Professional teachers are trained in these areas and naturally build positive relationships with their students.

When interviewing a tutor about this, you should cover:

  • Are there any rules for cancellations, communication, safeguarding, etc . And how should communication happen?
  • Expectations around setting work and the amount. Make clear with the tutor if you want them to provide and mark any structured homework


#5: They are more than just a tutor

A tutor should be able to deliver more than just a few lessons in a specific subject area. Their aims should always be to grow their students more generally: building their confidence, broadening their horizons, instilling a love of learning, and developing life skills like time management and handling stressful situations like exams.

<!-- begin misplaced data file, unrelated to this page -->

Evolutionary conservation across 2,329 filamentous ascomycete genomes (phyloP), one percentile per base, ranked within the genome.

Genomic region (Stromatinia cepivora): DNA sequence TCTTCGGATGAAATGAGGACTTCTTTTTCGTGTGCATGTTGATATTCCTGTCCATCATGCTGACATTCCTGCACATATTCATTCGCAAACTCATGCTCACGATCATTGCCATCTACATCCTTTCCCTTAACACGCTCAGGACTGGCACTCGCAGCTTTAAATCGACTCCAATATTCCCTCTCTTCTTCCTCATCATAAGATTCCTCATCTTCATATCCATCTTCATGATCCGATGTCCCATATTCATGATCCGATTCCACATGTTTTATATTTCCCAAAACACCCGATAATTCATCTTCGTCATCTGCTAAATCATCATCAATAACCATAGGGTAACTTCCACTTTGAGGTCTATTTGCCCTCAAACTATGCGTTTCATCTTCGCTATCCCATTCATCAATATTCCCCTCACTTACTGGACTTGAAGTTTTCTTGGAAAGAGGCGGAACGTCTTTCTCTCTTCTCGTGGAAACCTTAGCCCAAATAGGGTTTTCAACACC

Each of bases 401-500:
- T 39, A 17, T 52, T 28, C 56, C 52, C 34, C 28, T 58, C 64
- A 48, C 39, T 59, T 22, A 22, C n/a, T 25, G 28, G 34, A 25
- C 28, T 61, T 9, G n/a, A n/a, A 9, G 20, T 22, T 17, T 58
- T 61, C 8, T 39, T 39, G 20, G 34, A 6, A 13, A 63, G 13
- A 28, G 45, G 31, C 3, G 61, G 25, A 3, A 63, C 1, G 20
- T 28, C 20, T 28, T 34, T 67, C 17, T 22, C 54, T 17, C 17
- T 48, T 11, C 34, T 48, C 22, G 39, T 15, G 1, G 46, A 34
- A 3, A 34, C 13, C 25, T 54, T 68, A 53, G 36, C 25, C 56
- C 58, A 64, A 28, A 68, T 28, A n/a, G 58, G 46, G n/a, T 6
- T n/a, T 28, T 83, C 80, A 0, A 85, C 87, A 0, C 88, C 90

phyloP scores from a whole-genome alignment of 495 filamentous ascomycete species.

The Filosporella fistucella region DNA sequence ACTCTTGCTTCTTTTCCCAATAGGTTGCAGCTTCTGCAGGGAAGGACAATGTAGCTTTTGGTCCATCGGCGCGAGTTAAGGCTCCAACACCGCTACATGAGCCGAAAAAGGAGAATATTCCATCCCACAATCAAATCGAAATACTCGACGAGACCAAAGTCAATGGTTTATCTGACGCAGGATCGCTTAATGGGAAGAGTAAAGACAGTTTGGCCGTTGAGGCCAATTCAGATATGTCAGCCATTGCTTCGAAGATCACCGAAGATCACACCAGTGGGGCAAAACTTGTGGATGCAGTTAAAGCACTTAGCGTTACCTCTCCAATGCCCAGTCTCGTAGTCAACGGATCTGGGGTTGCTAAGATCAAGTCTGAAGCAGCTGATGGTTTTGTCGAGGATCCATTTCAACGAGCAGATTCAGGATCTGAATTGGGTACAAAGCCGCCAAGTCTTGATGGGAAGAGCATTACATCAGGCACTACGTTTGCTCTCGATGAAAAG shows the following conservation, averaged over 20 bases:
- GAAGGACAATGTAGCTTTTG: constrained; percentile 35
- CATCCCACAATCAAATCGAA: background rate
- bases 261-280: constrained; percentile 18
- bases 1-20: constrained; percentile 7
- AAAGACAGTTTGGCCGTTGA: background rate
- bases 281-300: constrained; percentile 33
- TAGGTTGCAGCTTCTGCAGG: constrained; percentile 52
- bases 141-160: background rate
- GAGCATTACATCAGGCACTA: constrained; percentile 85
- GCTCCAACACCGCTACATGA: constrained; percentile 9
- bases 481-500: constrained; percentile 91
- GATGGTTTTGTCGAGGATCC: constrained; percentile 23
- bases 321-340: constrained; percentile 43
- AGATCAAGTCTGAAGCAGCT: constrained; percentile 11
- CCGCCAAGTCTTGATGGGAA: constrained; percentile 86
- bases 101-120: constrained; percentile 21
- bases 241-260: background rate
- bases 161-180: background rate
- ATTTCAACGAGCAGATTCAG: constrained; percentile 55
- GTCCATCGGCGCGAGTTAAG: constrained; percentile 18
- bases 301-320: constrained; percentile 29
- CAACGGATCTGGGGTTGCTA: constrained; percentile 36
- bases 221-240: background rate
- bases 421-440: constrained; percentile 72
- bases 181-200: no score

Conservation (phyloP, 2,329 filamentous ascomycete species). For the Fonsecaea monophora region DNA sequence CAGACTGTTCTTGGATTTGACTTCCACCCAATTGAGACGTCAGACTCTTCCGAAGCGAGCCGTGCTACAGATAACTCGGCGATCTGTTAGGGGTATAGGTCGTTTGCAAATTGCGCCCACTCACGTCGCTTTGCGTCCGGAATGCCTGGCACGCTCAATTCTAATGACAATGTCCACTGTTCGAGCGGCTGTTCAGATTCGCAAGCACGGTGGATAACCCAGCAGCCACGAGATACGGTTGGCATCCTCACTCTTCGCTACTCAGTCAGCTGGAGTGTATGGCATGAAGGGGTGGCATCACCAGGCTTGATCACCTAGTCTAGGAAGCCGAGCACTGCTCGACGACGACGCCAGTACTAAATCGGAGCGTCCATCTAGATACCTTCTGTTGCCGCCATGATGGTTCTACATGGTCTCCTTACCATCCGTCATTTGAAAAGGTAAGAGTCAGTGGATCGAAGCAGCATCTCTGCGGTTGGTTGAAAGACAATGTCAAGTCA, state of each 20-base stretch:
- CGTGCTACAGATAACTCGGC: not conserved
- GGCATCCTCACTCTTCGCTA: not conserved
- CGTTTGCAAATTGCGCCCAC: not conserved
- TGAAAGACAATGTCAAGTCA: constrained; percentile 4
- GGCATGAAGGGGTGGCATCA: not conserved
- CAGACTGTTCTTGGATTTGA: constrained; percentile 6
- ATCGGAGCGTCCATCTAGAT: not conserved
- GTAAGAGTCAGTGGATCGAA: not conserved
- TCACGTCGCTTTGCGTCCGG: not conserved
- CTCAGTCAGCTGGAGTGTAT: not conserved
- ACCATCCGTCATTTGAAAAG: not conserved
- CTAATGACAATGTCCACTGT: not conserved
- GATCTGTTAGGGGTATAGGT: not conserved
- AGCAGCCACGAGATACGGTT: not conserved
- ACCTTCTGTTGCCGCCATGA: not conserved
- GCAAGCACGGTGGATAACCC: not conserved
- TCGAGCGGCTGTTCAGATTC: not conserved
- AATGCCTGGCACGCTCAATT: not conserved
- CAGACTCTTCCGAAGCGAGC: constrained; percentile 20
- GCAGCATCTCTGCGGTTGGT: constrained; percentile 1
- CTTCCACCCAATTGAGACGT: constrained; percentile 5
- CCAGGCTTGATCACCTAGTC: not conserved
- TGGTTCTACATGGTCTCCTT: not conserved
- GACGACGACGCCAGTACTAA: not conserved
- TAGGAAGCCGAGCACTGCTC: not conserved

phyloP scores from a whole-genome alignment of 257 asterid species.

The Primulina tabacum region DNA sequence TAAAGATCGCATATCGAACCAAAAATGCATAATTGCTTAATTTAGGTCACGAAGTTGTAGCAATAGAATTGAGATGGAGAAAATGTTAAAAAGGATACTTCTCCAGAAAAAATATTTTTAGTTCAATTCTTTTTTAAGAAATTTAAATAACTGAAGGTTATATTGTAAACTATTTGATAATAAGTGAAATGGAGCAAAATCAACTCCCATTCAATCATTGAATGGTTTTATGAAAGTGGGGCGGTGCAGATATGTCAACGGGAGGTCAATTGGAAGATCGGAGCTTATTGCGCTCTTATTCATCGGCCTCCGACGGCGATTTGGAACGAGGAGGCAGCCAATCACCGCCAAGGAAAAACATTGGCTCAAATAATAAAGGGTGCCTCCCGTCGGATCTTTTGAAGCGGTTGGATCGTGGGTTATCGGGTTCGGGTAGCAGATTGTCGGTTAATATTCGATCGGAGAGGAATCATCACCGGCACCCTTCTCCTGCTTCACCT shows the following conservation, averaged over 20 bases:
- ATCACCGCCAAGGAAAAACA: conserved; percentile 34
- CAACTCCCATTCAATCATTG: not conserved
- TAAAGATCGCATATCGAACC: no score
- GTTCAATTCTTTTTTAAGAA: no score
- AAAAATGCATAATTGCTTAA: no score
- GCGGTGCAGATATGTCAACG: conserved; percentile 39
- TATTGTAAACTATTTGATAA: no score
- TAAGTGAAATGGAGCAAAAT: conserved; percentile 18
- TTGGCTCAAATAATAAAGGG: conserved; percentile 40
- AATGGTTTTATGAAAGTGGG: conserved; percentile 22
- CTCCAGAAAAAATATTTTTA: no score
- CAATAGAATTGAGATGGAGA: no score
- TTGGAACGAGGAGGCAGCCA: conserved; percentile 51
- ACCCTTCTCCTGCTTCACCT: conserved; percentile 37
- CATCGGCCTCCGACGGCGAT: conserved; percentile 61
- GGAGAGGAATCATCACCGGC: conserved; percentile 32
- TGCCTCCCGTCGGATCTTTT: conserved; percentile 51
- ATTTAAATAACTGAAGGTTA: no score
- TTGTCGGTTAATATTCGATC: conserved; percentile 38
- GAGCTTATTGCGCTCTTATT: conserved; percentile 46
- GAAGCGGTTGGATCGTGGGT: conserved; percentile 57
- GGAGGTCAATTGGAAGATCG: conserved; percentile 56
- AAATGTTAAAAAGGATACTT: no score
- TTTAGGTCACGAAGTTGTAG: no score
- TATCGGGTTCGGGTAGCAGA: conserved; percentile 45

Finally, we recommend looking for a tutor that is a professional educator. This could be a teacher who offers tutoring in their spare time or a professional tutor with teaching qualifications/experience who tutors as their primary job. These tutors will be up-to-date and experienced.

We advise families against hiring tutors who are just looking to earn a bit of extra income. They are not invested in being an educator and cannot have the same experience and relevant knowledge that a professional educator will provide.

When interviewing a tutor about this, you should cover:

  • Fees and payment terms (if you need to. If you are working with us, this is agreed in advance)
  • Why they became a tutor and what their favourite thing about being a tutor is


Where do you find tutors?

Now that we’ve highlighted some tell-tale signs of a great tutor, the next challenge many parents face is where to find a tutor in the first place.

A quick Google search brings up seemingly endless choices, which can be intimidating, especially when everyone says they are/have the best tutors!

So, where do you start?


The problem with reaching out to individual tutors

Many people find individual tutors through the following methods:

  • Personal recommendations
  • Social media (Facebook groups etc.)